There are plenty of things in life to worry about but in the vast majority of cases they are either unlikely to occur or they take on a significance they don’t deserve. So how do you know if you worry more than most people? Some people readily describe themselves as chronic worriers, they worry about everything and everyone, pretty much all their waking hours. Others wonder about whether they worry more than might be considered normal. So let’s find out if your worries are excessive. Which, if any, of the following describe you:
You often feel keyed up or edgy, but you’re also tired and restless.
You’re something of a checker. You check the work you’ve done several times. Maybe you text or contact someone several times to make sure they are alright?
You look back over your day and consider what you’ve done to be much less productive than most people.
You find decision making difficult and when you make a decision you worry about whether it was the right one.
You find yourself looking or asking for reassurance from others, often and repeatedly.
You regard yourself as something of a worrier because you can’t seem to stop.
You sometimes annoy other people. They get impatient with your worries and often tell you to sort yourself out, or seek help, or words to that effect.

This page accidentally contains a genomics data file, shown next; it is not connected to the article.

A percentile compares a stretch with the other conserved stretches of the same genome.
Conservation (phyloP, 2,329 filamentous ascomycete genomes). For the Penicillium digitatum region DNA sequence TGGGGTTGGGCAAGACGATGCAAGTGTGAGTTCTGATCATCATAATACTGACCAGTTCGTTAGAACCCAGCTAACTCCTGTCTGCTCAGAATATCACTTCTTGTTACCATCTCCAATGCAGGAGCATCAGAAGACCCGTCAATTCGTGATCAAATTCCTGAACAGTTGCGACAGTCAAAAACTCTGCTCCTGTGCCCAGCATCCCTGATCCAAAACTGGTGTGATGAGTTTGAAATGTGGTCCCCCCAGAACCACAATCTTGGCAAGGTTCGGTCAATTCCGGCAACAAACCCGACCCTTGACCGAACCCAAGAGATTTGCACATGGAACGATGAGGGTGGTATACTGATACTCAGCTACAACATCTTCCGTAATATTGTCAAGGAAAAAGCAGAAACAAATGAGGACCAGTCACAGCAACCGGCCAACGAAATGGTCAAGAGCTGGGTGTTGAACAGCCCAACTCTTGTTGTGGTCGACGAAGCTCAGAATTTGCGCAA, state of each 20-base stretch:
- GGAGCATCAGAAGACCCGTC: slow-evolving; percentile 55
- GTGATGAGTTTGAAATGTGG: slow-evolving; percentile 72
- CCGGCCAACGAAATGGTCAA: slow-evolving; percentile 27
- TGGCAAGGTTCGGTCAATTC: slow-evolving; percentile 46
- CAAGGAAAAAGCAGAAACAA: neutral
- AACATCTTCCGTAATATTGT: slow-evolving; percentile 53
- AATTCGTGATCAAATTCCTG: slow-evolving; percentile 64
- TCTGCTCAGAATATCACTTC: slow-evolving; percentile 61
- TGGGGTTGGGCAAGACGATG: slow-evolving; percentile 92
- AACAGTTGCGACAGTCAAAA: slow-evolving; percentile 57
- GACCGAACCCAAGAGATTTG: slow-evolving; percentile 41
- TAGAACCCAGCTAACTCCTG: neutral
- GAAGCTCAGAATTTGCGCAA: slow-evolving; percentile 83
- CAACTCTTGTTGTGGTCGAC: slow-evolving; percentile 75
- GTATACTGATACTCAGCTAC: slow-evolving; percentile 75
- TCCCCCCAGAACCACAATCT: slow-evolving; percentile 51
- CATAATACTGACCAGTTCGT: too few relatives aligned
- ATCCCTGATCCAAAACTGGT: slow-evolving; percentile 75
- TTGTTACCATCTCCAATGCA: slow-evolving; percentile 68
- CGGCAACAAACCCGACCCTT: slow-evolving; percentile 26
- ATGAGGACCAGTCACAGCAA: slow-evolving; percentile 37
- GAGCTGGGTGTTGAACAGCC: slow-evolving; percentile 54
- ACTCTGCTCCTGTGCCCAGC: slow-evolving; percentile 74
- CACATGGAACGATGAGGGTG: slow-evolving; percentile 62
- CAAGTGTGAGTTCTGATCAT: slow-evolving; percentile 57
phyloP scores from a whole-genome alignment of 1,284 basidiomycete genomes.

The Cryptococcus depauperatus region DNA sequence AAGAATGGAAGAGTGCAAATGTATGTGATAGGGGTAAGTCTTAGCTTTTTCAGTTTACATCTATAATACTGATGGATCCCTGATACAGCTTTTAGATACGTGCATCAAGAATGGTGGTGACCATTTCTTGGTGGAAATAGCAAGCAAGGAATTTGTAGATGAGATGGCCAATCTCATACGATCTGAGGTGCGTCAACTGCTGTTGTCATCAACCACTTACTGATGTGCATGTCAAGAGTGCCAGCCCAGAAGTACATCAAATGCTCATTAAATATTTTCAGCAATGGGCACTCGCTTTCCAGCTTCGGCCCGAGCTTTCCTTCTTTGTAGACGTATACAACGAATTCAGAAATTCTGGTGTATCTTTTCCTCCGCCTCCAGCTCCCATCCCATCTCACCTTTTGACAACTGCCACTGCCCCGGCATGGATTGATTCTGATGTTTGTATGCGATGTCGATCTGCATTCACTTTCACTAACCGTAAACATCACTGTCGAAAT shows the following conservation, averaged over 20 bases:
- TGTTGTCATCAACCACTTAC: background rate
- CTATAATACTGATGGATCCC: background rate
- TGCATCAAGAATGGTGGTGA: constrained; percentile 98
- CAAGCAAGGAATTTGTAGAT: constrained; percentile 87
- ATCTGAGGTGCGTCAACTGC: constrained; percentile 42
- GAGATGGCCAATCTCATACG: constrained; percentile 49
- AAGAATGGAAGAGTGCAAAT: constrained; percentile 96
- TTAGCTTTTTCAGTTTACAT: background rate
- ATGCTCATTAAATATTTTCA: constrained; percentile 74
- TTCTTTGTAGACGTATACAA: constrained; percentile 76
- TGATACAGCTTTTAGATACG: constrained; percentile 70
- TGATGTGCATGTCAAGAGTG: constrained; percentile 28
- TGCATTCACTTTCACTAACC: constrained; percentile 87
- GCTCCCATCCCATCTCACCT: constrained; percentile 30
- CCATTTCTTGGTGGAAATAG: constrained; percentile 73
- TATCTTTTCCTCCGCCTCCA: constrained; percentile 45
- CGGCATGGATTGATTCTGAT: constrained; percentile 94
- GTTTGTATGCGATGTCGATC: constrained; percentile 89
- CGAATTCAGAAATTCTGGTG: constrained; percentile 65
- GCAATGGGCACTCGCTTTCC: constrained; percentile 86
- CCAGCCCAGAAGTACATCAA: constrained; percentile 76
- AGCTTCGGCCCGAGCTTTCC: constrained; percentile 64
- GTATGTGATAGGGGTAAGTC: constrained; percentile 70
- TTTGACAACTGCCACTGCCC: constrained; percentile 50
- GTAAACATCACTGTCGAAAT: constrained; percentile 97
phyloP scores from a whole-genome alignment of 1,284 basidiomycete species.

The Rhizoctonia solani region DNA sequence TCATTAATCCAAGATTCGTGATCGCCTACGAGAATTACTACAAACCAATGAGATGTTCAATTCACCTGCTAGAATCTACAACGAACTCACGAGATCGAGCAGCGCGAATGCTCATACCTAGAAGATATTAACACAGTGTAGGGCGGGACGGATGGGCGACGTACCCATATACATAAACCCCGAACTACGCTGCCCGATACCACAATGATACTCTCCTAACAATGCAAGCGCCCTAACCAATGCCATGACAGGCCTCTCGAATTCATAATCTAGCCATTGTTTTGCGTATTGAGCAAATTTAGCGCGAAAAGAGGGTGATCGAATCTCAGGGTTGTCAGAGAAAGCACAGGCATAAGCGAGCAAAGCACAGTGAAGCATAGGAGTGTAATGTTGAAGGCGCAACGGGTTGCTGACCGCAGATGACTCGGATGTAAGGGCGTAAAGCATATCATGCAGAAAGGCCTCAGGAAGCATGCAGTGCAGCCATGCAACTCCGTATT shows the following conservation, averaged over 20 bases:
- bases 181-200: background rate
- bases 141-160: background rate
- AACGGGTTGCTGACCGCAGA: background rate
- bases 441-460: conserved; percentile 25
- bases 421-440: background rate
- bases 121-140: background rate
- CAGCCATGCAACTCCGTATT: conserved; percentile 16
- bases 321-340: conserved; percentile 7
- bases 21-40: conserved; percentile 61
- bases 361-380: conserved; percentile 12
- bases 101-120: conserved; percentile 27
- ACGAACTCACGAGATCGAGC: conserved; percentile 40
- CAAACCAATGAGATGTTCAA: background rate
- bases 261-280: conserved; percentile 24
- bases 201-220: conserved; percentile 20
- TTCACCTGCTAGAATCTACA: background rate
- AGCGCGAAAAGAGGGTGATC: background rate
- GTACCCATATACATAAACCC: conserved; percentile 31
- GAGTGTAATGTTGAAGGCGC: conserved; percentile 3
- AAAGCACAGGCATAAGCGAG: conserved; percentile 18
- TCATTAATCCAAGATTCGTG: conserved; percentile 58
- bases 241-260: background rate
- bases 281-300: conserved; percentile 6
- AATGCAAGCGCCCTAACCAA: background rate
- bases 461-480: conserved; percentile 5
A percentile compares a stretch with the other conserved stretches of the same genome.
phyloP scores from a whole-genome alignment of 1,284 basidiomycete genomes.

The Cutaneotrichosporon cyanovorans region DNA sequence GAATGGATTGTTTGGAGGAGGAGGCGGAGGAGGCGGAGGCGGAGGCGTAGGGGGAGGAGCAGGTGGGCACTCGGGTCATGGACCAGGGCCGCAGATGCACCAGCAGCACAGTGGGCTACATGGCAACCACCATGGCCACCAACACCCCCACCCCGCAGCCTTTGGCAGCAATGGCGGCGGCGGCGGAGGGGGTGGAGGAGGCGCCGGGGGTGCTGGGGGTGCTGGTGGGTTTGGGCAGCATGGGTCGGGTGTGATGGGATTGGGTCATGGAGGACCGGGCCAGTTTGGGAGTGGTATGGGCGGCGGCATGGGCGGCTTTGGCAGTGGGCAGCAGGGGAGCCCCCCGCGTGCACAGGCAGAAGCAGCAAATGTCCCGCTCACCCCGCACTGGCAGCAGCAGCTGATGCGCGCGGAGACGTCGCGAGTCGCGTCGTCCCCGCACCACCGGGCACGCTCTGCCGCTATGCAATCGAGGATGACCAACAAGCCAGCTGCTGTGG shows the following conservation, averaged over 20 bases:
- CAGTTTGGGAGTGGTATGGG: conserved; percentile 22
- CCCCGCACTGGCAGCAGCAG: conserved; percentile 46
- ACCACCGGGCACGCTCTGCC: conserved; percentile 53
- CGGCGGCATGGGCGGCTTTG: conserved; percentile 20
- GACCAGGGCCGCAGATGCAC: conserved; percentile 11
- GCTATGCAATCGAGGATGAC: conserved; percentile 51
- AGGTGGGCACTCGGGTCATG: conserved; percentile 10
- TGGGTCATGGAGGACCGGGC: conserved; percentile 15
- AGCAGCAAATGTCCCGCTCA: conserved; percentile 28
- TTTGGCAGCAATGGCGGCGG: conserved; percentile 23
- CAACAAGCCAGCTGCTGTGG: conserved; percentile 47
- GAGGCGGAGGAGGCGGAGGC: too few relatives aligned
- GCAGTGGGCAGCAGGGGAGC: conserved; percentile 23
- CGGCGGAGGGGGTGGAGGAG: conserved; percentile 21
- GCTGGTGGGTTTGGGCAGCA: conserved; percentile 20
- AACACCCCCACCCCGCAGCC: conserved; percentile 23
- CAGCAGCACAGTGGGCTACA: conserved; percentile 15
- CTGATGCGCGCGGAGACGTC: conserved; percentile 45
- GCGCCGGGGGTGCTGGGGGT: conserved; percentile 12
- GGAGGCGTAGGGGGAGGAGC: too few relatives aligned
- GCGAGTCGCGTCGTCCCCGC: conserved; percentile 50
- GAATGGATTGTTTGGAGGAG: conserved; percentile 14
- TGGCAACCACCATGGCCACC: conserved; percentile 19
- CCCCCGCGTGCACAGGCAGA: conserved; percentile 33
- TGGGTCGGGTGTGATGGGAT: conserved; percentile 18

You feel that worrying helps you avoid bad things, or find solutions to problems.
You feel a sense of impending doom and you sense your worrying is making you ill.
You find relief in overeating, or drinking alcohol, or smoking, or self-medicating by other means.
If you associate yourself with just a few or all of these issues you almost certainly suffer from excessive worrying. Because of this you will know that it is affecting your life and even those around you.
Chronic worrying can result in a host of stress-related health problems, which left untreated, may result in depression. For this reason it’s important that you take action. This might include talking to your doctor, reducing caffeine and alcohol intake, increasing your levels of exercise and learning how to relax. A cognitive therapist may also be able to help you work up strategies to control your worries more effectively.
Jerry Kennard, Ph.D., is a chartered psychologist and associate fellow of the British Psychological Society. Jerry’s clinical background is in mental health and, most recently, higher education. He is the author of various self-help books and is co-founder of positivityguides.net.